A woman in New York received hundreds of unordered Amazon packages, NBC News reported Friday.
Jillian Cannan began receiving Amazon packages June 5 at her home in Buffalo, New York, but had never ordered them. “When I first started receiving the packages, I called Amazon to try and give them back, but they explained to me that they were officially mine to keep since they had been delivered to my home,” Cannan said according to NBC.
Hundreds of packages began showing up at her house from Amazon warehouse trucks, the U.S. Postal Service and UPS. The packages contained thousands of silicone support frames to use inside face masks, according to the outlet.
Hundreds of Amazon packages arrive at woman’s doorstep, but she never ordered them. https://t.co/d1c00yfENx
— NBC News (@NBCNews) June 18, 2021
“At first, I was convinced that it was a scam, or maybe someone trying to clear out their warehouse,” Cannan said. “But because all of the items were the same, I don’t think that’s the case here.”
Cannan reached out to Amazon attempting to find the person responsible, but the company was slow to investigate the case. Finally, Amazon closed the case after Cannan garnered the support of her local community and social media, saying they had tracked down the original order and would remove her address.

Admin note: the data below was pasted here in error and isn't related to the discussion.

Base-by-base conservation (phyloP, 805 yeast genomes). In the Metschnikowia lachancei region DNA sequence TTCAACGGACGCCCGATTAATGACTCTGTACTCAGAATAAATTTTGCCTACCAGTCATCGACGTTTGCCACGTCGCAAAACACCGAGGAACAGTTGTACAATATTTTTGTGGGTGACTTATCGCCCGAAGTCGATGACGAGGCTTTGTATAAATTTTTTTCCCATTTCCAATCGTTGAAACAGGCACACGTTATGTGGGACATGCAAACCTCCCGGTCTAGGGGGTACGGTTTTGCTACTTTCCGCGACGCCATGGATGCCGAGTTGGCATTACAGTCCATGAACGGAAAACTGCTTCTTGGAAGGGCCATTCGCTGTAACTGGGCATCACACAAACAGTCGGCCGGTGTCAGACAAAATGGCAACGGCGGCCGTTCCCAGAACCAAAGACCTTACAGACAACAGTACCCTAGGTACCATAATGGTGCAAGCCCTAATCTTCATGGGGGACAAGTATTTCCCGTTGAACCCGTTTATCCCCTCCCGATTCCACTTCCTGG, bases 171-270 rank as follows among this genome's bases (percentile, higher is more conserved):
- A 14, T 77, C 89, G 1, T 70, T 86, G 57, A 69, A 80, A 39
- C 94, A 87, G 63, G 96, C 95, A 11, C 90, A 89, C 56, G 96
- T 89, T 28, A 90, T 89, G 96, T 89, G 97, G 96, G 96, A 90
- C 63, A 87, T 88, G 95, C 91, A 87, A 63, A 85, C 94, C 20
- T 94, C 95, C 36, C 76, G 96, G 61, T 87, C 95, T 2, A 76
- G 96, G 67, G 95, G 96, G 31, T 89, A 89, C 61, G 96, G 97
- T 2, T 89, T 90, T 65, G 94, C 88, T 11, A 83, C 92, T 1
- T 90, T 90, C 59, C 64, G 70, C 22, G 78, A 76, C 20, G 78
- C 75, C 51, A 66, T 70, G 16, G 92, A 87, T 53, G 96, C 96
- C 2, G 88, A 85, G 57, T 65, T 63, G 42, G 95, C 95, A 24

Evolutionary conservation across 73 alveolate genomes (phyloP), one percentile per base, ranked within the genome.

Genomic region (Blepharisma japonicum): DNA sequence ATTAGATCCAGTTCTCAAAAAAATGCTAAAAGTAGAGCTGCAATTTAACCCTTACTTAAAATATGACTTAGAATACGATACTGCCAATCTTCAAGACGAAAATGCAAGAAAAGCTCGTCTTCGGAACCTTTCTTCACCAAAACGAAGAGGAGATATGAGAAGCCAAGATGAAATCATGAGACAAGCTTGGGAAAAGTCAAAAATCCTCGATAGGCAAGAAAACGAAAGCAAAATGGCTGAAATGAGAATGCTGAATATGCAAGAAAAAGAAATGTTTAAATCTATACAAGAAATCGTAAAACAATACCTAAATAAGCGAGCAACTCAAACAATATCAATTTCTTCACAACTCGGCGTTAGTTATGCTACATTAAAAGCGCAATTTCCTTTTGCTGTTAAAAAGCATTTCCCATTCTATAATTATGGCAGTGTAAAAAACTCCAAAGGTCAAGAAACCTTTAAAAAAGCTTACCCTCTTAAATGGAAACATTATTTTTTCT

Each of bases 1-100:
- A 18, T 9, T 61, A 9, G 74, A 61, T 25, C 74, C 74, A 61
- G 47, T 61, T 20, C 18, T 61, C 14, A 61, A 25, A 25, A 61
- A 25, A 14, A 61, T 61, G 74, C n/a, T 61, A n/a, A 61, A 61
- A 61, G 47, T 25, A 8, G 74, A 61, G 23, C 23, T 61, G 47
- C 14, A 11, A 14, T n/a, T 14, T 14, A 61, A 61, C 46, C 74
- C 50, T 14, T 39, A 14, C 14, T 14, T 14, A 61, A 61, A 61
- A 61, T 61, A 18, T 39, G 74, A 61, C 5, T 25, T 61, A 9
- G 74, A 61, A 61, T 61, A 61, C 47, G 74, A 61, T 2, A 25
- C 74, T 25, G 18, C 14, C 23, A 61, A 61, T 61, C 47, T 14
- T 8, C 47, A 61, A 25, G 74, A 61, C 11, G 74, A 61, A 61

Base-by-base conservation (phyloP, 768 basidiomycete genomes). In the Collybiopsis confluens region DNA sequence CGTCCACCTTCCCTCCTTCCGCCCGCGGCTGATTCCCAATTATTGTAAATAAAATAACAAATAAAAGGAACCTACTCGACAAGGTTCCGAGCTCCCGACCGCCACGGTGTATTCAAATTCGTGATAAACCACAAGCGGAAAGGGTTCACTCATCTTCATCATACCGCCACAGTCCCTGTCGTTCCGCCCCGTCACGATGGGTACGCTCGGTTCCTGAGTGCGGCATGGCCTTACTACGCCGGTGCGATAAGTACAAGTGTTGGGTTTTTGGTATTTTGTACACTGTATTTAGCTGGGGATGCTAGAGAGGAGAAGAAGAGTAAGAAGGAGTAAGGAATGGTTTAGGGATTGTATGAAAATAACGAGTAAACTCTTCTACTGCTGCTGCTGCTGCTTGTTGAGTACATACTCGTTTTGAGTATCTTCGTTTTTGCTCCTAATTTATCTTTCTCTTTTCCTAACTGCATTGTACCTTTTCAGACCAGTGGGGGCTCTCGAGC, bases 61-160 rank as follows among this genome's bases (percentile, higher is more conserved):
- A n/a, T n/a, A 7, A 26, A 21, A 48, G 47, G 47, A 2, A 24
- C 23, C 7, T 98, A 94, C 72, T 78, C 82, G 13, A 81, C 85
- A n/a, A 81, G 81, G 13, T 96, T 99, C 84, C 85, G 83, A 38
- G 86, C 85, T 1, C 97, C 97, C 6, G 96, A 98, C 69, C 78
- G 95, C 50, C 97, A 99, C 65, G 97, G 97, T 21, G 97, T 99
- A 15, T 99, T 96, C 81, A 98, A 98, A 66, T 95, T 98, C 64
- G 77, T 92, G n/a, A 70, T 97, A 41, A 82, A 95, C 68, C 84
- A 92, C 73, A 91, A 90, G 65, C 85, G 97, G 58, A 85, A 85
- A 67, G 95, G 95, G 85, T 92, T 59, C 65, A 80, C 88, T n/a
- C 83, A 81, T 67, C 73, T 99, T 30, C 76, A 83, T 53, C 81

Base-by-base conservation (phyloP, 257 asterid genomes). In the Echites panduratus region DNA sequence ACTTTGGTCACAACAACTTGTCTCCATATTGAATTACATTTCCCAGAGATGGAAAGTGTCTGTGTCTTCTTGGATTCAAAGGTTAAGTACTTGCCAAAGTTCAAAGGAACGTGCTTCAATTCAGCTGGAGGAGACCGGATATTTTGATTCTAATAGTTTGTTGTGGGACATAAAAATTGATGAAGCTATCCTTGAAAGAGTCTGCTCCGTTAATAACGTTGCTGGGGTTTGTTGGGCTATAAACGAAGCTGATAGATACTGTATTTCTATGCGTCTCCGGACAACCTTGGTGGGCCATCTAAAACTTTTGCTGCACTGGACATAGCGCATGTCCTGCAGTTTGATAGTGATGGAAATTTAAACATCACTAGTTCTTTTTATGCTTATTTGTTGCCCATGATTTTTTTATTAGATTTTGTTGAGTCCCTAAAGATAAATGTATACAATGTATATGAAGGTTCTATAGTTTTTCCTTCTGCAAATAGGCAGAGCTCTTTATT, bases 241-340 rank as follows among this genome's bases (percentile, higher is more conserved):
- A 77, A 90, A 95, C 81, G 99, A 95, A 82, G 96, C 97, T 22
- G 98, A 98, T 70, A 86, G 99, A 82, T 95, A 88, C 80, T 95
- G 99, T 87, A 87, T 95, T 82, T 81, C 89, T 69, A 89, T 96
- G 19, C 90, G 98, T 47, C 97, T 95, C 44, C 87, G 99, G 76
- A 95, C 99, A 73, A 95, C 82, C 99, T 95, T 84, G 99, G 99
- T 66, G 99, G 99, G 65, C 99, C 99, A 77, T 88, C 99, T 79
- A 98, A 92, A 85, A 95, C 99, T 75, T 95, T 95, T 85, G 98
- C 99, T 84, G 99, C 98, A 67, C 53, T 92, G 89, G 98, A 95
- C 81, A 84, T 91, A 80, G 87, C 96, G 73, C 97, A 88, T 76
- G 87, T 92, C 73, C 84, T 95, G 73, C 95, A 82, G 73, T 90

The online shipping giant refused to take back the thousands of silicone support frames. So Cannan, who runs a small DIY business, decided with her children to reach out to their local hospital and allow patients to create their own face masks. (RELATED: Prime Members: Save $10 On Prime Day When You Shop Select Small Business Products)
“We were just like ‘How can we get something positive out of this whole hilarious story?’” she said. “So, my business partner and I reached out to the children’s hospitals, and we decided we want to do a decorate-your-own-face mask and include the bracket in the little kit with a blank face mask and some crayons and stickers that kids can work on while they’re in the hospital.”
Cannan posted Friday on Facebook that she hopes Amazon will help with the project.